Ok, so if Cisco is using merchant silicon in their Nexus line, it seems to me that the course adjustment that Big John emailed his employees about last week wasn’t the beginning. Maybe John was trying to answer rumors that had already started within Cisco’s ranks. Change was in the air, questions were being asked, and it all had to be addressed.

What would cause such a shift in Cisco? Is it possible that Cisco already realizes that being faster is no longer relevant in an age of Openflow, TRILL, IPV6, etc. etc.? There is no doubt that Cisco has felt the pressure from HP, Juniper, and other vendors. In fact, my current role is in a company that made that jump from Cisco to HP and Juniper when Cisco tried to sell Nexus 7K’s when 4507’s  or 6509’s would have been the better solution. Cisco didn’t just lose a customer here, Cisco made enemies. (I get scowls when I mention Cisco.)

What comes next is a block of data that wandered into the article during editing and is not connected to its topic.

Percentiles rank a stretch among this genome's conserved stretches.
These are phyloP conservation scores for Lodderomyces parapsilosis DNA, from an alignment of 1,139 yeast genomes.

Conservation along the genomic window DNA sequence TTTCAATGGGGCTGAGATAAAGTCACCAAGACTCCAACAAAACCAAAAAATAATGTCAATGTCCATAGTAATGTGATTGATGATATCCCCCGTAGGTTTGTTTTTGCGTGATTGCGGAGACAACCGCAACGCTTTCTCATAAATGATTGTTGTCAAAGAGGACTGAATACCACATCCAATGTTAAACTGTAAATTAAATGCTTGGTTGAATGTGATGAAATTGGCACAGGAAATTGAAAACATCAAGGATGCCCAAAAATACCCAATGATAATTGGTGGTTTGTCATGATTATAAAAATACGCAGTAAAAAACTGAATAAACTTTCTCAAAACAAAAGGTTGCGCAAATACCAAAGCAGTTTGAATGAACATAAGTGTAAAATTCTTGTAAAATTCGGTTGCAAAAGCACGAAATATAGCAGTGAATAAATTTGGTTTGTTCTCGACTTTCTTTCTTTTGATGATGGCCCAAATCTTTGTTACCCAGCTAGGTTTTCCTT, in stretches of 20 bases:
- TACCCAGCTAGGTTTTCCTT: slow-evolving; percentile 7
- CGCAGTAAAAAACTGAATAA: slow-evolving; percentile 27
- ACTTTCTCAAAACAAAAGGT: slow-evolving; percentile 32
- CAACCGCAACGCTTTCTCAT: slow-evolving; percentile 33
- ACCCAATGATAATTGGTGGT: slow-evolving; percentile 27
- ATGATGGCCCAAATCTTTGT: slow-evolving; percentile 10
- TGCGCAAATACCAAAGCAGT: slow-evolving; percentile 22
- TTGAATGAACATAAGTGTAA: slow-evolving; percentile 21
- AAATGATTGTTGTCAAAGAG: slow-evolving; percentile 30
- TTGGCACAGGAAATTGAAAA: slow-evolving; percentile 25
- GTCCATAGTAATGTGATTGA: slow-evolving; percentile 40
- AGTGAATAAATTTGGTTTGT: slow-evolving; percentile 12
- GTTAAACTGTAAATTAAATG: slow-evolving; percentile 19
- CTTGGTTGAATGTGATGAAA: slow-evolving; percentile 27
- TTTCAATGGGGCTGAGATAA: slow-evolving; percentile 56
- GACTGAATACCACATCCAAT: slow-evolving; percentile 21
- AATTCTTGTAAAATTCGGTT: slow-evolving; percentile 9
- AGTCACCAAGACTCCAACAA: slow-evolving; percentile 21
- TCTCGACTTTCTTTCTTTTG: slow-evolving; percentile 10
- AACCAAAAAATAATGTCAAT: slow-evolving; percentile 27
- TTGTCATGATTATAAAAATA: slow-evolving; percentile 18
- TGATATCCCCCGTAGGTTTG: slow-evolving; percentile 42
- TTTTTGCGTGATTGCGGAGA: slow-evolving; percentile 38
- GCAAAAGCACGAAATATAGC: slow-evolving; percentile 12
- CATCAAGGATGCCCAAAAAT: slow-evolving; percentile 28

Is it possible that Cisco realizes that the days of huge profit margins on every device it sells are coming to a close? Is it possible that maybe, just maybe, Cisco realizes that it’s not the only game in town?

For years, people bought Cisco for the additional features that Cisco offered. PAGP, ISL, EIGRP, LWAPP were all answers to problems that no one else had addressed. They were good answers at the time, and all led the industry standards by a couple of years. Now, the alternatives 802.1Q, LACP, OSPF, and CAPWAP have replaced those proprietary Cisco protocols. Looking at the environment now, I don’t see any areas where Cisco has a unique answer. Either the networking community has a solution (Openflow, TRILL), or each vendor has their own unique solution to the same problem (Qfabric, Unified Fabric).